I hosted the first party in my Steubenville home on January 2, 2005. I’d only closed on the house a few hours before, but that didn’t stop me from calling up a half-dozen friends and inviting them to join me for dinner. We ordered Chinese, laid out a blanket on the floor of the empty living room, and ate off paper plates. It was a glorious evening.
I hosted my last party in my Steubenville home this past Friday night. There were too many of us to sit around the table, so we ate in the living room this time too. Only, there’s furniture there now. Life has gotten more comfortable over the past 12 years. The food has gotten better too. For the occasion (introducing my home’s soon-to-be-new-owners to some of my closest friends), I cooked one of my fanciest and easiest pasta dishes. Guests sipped martinis, and we all ate off my pretty English china. It also was a glorious evening, albeit with a touch of melancholy.
Twelve years ago, when we ate Chinese on the living room floor, there was the promise of more parties to come. On Friday, the promise was gone. In its place, however, was gratitude for parties past.
There was gratitude for Thursday Night Dinners—my once weekly dinner parties where children ran wild through the house and dozens of grown-ups found seats wherever there they could—sofas and chairs, basement floors, front porch railings, and garden beds.
There was also gratitude for our annual “Friendsgiving Dinners,” where those of us who couldn’t travel home for Thanksgiving camped out at my house and feasted for days, discovering in the process that sometimes gravy really can be a beverage.
And there was gratitude for the baby showers and wedding showers, for Easter brunches, summer crawfish boils, spontaneous Pope Parties (held on the two different occasions when we saw white smoke rise above the Vatican), romantic dinners with my husband, hundreds of casual supper parties, and 11 very special Christmas parties where my tree was decorated by the cutest guests any hostess could want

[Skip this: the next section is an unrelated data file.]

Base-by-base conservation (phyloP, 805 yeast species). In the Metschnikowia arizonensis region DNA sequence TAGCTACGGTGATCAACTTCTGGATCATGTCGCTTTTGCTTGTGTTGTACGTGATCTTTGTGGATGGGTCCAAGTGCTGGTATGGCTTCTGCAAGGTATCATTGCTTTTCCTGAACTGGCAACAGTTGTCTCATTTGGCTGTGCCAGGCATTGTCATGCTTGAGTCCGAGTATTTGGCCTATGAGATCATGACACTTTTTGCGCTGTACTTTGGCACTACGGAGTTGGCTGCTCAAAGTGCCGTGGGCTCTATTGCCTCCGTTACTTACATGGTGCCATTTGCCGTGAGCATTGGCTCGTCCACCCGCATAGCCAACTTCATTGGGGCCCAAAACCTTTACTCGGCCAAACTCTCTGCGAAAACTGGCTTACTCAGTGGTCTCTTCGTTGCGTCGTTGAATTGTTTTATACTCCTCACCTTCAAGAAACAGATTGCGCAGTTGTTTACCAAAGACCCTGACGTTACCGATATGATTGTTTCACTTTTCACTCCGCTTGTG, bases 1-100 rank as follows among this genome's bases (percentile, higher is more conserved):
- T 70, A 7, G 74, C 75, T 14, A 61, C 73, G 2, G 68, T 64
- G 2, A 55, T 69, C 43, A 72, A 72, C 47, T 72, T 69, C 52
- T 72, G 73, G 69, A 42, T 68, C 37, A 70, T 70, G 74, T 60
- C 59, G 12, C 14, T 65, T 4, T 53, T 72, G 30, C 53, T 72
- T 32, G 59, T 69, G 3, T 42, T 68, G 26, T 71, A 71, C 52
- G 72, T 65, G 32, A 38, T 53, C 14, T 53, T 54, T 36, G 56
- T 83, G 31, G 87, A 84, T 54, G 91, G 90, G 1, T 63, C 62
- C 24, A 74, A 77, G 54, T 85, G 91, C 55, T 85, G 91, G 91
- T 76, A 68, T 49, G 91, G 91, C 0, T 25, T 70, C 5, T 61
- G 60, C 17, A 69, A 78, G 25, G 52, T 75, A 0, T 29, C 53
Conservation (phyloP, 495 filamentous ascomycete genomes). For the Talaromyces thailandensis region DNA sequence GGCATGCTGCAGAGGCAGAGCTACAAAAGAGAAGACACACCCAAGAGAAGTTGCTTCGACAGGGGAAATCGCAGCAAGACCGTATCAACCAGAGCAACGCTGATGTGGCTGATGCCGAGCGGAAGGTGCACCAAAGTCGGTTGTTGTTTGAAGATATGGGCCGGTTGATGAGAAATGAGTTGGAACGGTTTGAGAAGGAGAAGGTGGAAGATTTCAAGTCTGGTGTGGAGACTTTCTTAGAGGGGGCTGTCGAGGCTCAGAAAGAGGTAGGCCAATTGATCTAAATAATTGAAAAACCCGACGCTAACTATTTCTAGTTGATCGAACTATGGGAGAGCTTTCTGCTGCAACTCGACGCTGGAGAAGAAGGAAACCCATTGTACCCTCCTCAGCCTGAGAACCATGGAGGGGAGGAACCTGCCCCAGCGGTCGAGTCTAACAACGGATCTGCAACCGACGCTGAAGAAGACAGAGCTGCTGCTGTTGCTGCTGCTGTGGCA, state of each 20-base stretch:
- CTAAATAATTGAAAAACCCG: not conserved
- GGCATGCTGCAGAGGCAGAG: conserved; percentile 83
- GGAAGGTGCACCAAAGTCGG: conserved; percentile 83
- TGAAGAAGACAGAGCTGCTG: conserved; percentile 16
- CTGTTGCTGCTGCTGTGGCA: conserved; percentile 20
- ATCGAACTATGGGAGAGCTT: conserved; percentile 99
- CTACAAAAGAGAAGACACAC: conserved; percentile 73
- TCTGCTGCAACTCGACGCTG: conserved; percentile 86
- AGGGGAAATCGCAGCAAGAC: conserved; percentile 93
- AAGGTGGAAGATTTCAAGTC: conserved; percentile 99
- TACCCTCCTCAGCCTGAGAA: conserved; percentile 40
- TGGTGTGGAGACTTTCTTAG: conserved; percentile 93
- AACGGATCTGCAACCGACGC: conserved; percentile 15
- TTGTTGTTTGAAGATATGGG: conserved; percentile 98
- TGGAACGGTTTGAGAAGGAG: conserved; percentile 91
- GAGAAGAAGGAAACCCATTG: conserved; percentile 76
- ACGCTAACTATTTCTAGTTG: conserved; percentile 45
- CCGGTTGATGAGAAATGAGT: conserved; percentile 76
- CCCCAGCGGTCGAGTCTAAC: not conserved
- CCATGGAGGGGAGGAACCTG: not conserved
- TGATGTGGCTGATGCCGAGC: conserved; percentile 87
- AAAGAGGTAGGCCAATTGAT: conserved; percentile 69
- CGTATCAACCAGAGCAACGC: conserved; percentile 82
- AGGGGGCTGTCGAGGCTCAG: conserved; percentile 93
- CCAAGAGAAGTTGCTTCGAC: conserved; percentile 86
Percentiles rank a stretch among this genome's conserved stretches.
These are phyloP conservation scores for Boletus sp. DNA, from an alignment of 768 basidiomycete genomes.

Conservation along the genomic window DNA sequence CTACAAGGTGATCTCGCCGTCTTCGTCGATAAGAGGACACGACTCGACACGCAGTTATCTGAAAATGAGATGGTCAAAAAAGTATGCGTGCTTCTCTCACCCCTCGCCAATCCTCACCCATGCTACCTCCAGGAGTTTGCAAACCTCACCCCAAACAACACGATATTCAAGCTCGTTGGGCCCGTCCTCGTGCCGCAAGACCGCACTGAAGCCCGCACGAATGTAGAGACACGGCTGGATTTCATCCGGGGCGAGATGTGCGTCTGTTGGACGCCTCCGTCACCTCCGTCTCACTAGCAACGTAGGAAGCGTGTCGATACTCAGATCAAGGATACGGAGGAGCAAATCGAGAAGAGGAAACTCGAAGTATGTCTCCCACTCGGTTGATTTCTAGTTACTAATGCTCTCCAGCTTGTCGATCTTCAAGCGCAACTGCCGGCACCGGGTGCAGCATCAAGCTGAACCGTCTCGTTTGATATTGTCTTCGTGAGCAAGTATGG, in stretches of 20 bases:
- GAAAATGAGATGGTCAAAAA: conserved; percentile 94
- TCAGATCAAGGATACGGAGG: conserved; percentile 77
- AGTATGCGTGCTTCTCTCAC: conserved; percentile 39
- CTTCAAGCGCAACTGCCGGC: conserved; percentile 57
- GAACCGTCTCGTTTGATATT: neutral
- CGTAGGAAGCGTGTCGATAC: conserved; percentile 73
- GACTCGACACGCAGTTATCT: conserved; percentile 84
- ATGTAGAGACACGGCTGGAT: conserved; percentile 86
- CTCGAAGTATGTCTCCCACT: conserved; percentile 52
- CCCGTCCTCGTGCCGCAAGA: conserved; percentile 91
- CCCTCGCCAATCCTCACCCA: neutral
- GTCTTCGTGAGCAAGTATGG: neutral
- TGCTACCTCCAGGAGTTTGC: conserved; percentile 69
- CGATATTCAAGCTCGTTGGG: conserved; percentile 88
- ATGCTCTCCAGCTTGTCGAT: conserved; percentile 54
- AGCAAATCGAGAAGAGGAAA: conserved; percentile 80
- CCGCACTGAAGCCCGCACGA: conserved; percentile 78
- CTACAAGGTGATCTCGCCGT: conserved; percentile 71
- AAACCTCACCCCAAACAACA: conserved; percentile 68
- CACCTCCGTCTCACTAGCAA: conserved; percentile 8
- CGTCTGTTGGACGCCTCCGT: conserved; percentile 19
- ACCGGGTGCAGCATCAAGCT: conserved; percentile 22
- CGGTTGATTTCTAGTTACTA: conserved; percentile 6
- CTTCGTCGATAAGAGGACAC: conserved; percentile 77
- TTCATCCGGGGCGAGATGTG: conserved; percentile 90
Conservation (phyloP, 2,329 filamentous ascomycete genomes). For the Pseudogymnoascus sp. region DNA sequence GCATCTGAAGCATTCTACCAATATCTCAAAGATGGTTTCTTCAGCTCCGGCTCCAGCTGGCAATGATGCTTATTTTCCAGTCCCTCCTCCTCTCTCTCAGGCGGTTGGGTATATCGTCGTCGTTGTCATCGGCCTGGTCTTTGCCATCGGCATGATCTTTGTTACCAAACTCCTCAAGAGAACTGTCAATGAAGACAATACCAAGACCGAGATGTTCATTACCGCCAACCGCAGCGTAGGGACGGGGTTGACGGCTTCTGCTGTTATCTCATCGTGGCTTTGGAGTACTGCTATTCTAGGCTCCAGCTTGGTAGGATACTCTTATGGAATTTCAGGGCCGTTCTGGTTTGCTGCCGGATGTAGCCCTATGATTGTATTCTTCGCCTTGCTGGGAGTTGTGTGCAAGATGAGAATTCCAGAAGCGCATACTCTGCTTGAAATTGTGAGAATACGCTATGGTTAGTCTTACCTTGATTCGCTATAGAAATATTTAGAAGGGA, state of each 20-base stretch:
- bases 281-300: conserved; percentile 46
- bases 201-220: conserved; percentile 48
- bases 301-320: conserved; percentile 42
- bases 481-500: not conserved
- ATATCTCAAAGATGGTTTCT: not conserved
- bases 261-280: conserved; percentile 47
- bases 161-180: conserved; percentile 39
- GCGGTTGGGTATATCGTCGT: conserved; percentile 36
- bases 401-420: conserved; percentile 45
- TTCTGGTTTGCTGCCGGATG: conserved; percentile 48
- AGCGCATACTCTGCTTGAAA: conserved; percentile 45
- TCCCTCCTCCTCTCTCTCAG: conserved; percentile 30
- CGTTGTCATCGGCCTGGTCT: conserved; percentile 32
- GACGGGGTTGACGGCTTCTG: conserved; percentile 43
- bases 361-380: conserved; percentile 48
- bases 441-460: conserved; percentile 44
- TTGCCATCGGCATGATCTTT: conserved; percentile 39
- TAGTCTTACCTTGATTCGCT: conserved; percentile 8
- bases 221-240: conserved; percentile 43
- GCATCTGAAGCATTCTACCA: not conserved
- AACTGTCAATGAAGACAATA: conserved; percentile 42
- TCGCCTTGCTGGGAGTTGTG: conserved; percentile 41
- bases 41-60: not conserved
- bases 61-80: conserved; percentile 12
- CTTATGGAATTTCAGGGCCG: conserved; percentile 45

Memories of those parties and the people I love fill every inch of this house. It’s a beautiful home, I know. But what makes it beautiful to me isn’t the woodwork I restored or the paint colors I put on the walls. It’s those memories.
It’s babies saying their first words over bowls of potato soup. It’s houseguests sitting around in their pajamas drinking coffee. It’s roommates perched on my kitchen steps, helping me solve the problems of the universe while I stirred risotto. It’s the millions of little moments that make up a life—all the laughing and singing and fighting and praying and kissing and cooking that somehow transform us bit by bit, day by day, into the people God made us to be.
Those moments didn’t just transform me, though. Somehow, in some way, they’ve transformed this house. They’ve seeped into its walls and floorboards. They’ve the changed the very air. The love, the laughter, the prayers—it’s all here. It’s tangible. I feel it. Others feel it too. It’s one of the reasons this place never lacks for dinner guests. That and the risotto.
With the last party behind us now and packing at full throttle, my thoughts keep going back to that—to how we transform the things we love, how love remakes them in our image. And I find myself wondering how much of our lives linger on where they once were lived, even after we’ve left.